How to Advance Creativity in a Learning Environment

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  • 0:12 What is Creativity?
  • 1:09 Barriers to Thinking…
  • 3:19 Creative Problem-Solving
  • 5:58 Lesson Summary
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Lesson Transcript
Instructor: Wind Goodfriend
Students in a classroom can attempt to solve problems in a wide variety of creative ways. This lesson defines creativity and then covers barriers to thinking creatively, including response sets and functional fixedness. Finally, the lesson discusses different types of creative problem solving, including brainstorming and working backward.

What is Creativity?

Imagine you're a teacher in an elementary school, and you want to involve your students in raising money to help them get new books and supplies. You ask the students for their own ideas on fun, creative fundraisers they might do in the community. Maybe they suggest selling toys they don't use anymore, or having a puppy parade down Main Street, where people buy concessions. In order for the students to come up with solutions, they must think creatively. What exactly is creativity, and how might it work in a classroom environment?

The definition of creativity is the ability to come up with new, original, unique solutions to problems or ideas. In another lesson, you can learn about how creativity is based in an area of psychology called cognitive psychology, and you can learn about how creativity is related to types of intelligence. This lesson focuses on creativity in a classroom environment, and what factors might hurt or help the creative process.

Barriers to Thinking Creatively

We'd all like to be able to think creatively, but sometimes it's a challenge. What are some barriers that stop the creative process?

Using pencils as mini fence-posts requires overcoming functional fixedness
Overcoming Functional Fixedness

The first variable that's been identified in educational psychology is called a response set. A response set is the tendency for people to approach problems in a rigid, habitual manner or persistent pattern. If you always respond to a problem the same way, you're not going to be very creative. For example, I work as a university professor. Whenever there's a club on campus that wants to do a fundraiser, it always sell T-shirts. I have so many T-shirts; I will never buy another one! In order to make more money, the clubs should come up with a new, creative way to earn money, and they would probably be more successful. If they always approach fundraising with the same idea, they are working from a response set that is not going to be very successful. If a campus club tried something like a puppy parade through the middle of campus, they might raise a lot more money, because they had gone outside of their old response set.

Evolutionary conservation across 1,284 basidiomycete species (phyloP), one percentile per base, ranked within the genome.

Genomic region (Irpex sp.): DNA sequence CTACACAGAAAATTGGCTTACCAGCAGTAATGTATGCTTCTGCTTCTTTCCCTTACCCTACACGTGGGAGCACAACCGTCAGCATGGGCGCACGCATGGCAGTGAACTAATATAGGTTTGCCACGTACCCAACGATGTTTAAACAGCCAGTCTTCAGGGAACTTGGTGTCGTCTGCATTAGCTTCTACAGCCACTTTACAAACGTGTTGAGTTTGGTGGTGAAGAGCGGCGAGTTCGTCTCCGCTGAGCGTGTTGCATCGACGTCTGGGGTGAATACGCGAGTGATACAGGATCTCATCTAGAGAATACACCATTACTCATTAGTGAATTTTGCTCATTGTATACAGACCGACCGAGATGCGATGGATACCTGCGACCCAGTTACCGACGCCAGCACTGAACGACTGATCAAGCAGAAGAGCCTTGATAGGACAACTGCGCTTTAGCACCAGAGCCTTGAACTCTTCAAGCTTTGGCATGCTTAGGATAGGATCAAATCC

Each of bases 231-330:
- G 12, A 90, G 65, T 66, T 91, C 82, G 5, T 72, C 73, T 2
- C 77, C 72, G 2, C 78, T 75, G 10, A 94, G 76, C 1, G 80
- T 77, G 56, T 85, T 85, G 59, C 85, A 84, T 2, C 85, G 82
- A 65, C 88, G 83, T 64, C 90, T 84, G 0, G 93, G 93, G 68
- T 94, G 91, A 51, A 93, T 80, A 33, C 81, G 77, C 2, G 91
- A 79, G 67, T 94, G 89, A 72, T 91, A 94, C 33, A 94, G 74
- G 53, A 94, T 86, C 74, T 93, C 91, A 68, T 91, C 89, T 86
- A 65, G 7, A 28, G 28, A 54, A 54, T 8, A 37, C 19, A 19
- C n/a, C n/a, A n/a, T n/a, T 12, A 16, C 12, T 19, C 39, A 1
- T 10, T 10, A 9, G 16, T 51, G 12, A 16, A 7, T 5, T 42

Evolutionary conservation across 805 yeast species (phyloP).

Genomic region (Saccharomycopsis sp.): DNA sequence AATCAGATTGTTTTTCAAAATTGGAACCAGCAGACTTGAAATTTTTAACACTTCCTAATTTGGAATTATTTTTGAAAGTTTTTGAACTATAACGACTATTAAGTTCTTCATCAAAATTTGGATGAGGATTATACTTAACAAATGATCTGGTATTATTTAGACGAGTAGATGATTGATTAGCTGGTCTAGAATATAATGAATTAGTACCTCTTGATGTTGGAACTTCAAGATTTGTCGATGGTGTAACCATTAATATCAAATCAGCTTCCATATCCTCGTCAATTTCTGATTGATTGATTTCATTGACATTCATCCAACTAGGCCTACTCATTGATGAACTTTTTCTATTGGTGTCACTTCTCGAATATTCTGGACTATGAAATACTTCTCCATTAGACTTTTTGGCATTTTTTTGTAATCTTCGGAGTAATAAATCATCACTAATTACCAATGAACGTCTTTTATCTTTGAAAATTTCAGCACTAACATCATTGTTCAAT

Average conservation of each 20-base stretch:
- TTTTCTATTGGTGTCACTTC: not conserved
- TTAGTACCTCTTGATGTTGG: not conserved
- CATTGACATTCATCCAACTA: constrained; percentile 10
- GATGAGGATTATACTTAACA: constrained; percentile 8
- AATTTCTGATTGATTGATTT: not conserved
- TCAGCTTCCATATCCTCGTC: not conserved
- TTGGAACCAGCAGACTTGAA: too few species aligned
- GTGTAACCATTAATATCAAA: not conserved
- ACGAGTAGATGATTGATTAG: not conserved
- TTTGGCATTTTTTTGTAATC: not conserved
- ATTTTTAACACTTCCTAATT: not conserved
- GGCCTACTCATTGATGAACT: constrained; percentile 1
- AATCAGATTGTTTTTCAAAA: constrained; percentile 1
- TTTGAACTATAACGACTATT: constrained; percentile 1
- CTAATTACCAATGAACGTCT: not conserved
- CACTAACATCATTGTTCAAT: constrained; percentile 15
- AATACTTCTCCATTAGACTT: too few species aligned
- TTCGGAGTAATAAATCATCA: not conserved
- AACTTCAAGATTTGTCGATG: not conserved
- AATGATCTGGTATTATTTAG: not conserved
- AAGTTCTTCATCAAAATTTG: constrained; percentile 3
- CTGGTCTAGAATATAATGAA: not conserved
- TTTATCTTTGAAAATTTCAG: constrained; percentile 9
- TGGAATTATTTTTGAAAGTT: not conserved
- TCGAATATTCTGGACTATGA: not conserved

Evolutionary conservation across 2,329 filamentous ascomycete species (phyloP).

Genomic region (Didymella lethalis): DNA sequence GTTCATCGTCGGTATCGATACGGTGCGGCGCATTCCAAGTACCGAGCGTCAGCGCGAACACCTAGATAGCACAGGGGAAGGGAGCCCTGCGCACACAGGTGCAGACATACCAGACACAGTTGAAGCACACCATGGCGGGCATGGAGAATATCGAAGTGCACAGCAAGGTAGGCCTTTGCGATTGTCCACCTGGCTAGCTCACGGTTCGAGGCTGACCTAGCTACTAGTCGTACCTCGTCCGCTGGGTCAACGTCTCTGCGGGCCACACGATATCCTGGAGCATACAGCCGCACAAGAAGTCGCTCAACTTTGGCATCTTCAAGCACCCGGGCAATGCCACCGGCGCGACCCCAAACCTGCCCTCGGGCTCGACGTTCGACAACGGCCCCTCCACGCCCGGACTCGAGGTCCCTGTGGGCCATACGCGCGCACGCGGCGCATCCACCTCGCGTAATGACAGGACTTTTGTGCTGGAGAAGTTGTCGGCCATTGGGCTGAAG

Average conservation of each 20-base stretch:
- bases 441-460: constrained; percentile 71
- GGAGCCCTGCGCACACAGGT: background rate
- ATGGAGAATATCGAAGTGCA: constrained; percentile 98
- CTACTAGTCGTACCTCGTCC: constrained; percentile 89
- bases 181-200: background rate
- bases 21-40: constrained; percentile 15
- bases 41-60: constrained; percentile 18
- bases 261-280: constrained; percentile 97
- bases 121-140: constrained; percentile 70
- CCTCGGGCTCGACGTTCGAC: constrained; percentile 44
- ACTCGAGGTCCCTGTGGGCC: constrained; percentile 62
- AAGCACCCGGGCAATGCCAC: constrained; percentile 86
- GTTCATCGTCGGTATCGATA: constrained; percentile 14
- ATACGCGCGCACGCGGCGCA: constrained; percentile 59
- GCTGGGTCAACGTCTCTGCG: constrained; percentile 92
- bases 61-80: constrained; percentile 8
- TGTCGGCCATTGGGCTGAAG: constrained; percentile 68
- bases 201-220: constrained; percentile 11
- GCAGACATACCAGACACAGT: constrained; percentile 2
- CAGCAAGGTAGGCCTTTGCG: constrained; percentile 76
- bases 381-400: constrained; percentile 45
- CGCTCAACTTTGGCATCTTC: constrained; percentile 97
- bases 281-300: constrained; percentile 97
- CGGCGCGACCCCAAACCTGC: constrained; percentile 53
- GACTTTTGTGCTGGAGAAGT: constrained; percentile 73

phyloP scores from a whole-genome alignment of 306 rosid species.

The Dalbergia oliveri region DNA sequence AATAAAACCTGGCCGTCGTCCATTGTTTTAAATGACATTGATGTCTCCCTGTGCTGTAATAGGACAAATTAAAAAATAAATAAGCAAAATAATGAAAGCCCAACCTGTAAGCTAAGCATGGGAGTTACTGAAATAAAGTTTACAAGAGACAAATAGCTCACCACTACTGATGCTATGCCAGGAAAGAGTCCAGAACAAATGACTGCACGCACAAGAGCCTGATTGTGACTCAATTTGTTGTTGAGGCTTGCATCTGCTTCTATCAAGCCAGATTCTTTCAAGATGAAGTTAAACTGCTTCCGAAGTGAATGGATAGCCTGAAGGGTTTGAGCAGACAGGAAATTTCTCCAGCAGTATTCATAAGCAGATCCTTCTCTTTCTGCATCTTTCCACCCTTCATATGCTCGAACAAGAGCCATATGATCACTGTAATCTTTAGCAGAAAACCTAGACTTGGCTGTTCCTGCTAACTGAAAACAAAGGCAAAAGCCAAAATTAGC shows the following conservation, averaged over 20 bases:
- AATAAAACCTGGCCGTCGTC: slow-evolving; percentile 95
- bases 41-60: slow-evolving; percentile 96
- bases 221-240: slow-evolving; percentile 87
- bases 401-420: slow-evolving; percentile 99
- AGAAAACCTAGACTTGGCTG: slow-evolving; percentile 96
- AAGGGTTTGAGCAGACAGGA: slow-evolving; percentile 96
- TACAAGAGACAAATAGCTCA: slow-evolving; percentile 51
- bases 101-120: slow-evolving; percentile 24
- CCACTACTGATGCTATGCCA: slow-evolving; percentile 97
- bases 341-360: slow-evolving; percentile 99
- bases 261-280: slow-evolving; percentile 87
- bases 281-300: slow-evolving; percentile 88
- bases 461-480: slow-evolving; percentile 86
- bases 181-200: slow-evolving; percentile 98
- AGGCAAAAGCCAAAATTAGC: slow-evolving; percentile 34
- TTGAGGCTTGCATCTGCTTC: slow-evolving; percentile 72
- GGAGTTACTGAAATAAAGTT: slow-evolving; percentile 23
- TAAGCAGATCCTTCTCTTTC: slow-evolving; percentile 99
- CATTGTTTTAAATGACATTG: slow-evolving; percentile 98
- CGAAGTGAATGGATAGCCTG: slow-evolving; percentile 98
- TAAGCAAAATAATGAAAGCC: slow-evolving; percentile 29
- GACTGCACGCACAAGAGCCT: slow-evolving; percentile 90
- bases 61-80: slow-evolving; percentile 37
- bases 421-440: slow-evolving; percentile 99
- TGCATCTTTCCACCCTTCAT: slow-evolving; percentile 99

Another barrier to creative thinking is a tendency called functional fixedness. Functional fixedness is the tendency for people to use objects or tools in only a certain, specific way. If you only think about an object in a certain way, you won't be able to think of creative ways to use that object. Let's think of another classroom example. Imagine you decide to give students an assignment in which they create three-dimensional dioramas in the school courtyard, in which they display a famous scene from history. They have to use supplies from inside the classroom to create the displays. Students who are not very creative will have trouble with this. How can you use things like a pencil or a post-it note to create a historical scene? If students can only think of pencils as writing tools and post-it notes as notepaper, they are experiencing functional fixedness. But if creative students can use the pencils as miniature fence-posts, to build a fort from the Revolutionary War, and they combine a pencil and a post-it note to create a little flagpole, they have overcome the barrier of functional fixedness.

Creative Problem Solving

So, we've talked about two barriers to creative thinking: response sets and functional fixedness. But what are ways that we can encourage creative thinking? There are two main methods identified by educational psychology.

Doctors use the working backward strategy when asking patients about their medical history
Working Backward Strategy Example

The first method is one that you've probably heard of before: brainstorming. When people brainstorm, they get in a group and quickly identify ideas for how to solve a problem. Brainstorming requires a group setting, so that people can bounce ideas off each other. Maybe someone else's idea will get you to think about a solution that you wouldn't have identified on your own. Brainstorming also requires that no one criticize any ideas at this stage. The purpose of brainstorming is simply to get the creative ball rolling, so being critical at this stage will hurt the process instead of help it.

A teacher might use brainstorming to solve a problem like the one from the beginning of this lesson, such as ideas for a new, creative fundraiser. The teacher could gather all the students in a circle, ask for ideas, and quickly write down every idea on the board. Only after all of the students have contributed ideas, and no more ideas seem to be coming, should the teacher then start to analyze the pros and cons of each idea, before finally choosing one.

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